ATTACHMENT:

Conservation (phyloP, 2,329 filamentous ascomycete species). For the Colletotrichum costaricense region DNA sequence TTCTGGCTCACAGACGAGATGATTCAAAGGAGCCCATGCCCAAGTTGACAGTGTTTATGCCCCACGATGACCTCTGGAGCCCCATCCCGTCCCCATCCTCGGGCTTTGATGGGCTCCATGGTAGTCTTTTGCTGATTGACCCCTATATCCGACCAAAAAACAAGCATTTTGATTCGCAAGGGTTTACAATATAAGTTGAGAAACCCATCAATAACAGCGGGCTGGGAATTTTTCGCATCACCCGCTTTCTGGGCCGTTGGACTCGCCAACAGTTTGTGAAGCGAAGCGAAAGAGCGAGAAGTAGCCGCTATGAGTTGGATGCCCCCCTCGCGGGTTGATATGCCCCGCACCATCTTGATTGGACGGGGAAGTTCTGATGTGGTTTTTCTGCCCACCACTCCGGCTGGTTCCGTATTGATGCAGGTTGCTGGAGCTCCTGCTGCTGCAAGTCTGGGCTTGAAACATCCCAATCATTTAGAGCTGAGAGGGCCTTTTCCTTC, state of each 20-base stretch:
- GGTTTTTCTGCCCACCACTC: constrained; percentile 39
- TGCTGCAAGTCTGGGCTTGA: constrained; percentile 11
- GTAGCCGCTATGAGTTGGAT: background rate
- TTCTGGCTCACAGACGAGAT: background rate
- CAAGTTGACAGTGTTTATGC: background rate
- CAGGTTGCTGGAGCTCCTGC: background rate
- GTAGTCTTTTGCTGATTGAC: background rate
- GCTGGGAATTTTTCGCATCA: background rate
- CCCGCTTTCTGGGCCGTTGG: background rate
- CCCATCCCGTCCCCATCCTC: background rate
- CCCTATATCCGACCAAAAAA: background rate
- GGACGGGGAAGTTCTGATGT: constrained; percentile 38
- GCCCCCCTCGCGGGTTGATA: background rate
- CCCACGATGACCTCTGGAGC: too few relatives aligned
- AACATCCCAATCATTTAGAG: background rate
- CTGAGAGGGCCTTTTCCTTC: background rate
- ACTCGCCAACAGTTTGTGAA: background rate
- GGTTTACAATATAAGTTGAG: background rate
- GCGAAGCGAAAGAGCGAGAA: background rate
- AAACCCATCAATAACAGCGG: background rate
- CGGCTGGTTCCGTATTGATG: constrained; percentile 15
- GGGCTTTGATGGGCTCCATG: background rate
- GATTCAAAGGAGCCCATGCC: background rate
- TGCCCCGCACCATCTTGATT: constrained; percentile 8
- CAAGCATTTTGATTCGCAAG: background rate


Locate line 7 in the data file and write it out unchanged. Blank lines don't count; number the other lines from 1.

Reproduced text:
- CAGGTTGCTGGAGCTCCTGC: background rate